Makefile Example

Multipurpose Makefile

(Updated on 05/31/2017)


What’s not to love about Makefiles? They are intricate, old fashioned, difficult to debug (should something go wrong) and programs like Eclipse completely replace the need for one… So why even bother?

One reason is that you can control every step of your compilation process and another one is its reusability, even if you need to cross compile a project using some specific toolchain. If one is well made, you can save yourself a lot o time jumping around windows or web pages when you need to customize or start a new project.



Attachment Content

The zip file you can download at the end of this post contains:

  1. The project folder, helloworld;
  2. The multipurpose Makefile that serves as the motif for this post;
  3. Source files to build a simple application, in C.

How to Use This Makefile

To make things simpler, I included the Makefile’s usage via help option on the command line that executes it. See below:

The build creates an additional folder, objs, to store the intermediate objects which are combined in the final link. This folder is also used to store the project’s dependency information so it can automatically recompile only what’s needed.

General Overview

In this first code sample I decided to share a Makefile that can be easily modified to do a variety of things, from simply compiling a hello world example (as the attachment does) to managing libraries and big projects.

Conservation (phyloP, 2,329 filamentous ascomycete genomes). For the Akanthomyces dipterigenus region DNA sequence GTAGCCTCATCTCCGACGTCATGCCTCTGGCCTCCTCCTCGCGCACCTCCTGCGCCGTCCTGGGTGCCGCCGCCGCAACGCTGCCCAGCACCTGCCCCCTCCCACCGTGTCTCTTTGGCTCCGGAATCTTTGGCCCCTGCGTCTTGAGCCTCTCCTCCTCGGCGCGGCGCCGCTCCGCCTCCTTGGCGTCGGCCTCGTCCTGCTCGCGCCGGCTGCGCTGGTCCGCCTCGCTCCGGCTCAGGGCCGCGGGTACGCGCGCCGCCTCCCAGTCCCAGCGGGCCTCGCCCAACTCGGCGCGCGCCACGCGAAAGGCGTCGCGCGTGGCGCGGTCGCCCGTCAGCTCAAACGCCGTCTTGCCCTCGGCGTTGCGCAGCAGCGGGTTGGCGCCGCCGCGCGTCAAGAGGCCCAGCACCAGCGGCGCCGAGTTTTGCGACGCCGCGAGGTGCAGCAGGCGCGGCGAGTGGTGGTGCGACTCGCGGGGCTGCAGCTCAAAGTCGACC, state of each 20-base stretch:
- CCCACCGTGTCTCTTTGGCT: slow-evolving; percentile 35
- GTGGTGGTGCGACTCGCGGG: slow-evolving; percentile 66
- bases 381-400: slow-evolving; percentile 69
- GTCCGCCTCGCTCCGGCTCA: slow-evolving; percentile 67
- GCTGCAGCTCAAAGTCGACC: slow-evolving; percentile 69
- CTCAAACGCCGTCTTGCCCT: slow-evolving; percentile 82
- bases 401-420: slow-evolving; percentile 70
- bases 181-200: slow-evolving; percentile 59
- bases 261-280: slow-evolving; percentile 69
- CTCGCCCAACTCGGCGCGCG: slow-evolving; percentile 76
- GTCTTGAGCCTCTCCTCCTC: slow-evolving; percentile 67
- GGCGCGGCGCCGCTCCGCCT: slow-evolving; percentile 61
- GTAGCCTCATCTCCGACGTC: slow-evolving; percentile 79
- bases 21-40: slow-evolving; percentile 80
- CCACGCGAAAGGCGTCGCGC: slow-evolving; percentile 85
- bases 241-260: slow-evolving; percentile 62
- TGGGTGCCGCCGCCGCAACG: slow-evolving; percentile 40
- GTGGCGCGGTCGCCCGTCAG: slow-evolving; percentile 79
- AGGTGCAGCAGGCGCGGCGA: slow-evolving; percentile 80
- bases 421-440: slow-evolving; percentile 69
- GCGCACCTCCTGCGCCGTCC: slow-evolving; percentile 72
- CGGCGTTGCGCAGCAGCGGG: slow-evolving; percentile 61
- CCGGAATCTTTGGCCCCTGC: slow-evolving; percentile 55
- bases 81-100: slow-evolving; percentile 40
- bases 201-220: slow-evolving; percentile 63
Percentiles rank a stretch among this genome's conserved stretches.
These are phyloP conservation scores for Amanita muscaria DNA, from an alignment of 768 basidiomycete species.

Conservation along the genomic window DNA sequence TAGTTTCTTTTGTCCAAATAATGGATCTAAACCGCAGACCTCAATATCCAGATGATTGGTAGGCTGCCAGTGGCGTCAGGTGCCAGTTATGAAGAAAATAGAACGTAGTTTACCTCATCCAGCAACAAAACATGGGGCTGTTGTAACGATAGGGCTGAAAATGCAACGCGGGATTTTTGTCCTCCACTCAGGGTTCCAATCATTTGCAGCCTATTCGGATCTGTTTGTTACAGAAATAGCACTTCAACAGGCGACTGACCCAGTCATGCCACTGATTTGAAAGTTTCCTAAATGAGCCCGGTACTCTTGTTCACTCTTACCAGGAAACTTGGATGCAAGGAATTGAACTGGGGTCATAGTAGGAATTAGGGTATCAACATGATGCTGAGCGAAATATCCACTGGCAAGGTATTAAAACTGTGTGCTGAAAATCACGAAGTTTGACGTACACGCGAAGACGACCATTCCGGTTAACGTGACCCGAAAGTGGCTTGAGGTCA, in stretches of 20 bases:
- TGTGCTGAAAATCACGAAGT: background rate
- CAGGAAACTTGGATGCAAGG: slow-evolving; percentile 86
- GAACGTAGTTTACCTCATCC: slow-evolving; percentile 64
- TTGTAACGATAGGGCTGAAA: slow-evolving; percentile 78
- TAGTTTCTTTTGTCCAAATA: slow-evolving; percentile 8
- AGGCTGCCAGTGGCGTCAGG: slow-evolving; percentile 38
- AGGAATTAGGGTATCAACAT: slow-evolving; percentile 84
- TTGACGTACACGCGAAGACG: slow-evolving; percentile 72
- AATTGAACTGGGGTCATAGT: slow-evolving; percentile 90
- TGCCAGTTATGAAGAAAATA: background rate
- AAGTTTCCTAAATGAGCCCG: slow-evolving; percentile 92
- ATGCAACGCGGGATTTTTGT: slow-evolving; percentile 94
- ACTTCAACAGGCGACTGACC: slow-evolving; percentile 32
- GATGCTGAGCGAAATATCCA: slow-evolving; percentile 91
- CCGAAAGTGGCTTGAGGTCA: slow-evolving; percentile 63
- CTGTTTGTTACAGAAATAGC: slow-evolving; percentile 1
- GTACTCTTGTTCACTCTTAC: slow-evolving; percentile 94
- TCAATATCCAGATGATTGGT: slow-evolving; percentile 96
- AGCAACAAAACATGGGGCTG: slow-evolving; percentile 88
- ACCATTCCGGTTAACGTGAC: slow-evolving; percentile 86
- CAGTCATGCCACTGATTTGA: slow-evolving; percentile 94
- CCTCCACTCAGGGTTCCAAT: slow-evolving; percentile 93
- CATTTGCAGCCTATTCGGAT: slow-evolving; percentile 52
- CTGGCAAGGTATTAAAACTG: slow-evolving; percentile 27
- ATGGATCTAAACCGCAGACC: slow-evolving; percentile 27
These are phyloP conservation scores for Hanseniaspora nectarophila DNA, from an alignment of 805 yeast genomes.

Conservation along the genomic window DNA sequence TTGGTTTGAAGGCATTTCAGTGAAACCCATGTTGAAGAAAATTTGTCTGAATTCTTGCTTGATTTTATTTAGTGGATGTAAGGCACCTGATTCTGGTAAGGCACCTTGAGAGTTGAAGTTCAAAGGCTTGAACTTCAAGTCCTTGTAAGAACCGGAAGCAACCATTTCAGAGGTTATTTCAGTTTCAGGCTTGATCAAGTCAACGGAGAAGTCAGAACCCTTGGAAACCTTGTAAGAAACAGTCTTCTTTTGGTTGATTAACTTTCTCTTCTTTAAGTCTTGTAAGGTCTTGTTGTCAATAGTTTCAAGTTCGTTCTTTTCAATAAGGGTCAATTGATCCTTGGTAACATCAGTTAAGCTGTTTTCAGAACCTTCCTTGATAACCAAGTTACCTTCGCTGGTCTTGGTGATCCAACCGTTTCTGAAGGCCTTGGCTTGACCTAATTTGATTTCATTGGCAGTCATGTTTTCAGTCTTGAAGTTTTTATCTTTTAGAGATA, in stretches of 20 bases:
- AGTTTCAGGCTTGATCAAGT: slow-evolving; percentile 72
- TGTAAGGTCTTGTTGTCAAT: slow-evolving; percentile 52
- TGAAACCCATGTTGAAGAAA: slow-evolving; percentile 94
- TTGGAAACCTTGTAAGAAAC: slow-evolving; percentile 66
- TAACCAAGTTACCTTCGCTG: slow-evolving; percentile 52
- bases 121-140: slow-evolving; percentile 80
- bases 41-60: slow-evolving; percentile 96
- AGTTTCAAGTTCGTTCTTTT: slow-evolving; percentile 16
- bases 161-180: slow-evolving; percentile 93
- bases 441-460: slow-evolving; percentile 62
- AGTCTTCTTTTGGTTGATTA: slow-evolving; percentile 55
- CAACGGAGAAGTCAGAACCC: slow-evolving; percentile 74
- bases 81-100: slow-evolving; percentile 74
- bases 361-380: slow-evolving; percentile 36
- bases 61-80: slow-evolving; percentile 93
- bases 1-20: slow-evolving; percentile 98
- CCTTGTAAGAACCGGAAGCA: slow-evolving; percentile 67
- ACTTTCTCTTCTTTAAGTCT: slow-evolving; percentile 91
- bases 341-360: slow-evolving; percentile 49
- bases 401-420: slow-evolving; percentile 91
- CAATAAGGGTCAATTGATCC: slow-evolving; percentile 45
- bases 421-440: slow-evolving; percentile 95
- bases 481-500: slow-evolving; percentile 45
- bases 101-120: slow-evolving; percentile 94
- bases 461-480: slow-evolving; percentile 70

Here is a list of things this Makefile does:

  • Automatically compiles a program or a library (.a or .so), with or without a version string;
  • Deals with all dependencies so you don’t need to clean whenever you change a header file;
  • Separate options for the compilation process and for the final linkage;
  • It forces one file to always be re-compiled (useful if you need to update the macros __DATE__ and/or __TIME__);
  • Easy way to include or remove debug information from the target and easy way to force a strip call;
  • It has a help option (try make help) and you can toggle the verbosity on if you ever need to see what is being executed;
  • If you need to check some environment variable, it’s prepared to issue an error should the user forgot to export it;
  • Most importantly, it is ready to be used with any toolchain and set of CFLAGS, LDFLAGS, etc…

Needless to say, it’s a big Makefile, but really easy to read and it has a lot of comments to further help understand what each line does.

So, do you work with C projects and need a quick way to create projects, integrate various libraries and deal with release/debug versions of your code, all while cross compiling? Maybe you will find this attachment of use!

A final note: the example compiles a C code, but with small modifications you can adapt it for C++ builds as gcc and g++ are not that different, considering what parameters they accept.

I hope you liked it, have fun!

Final Words

The attached Makefile may be used and modified at your will, except for commercial use.

Don’t forget to leave any questions in the comments, in case you need some help, and good luck!



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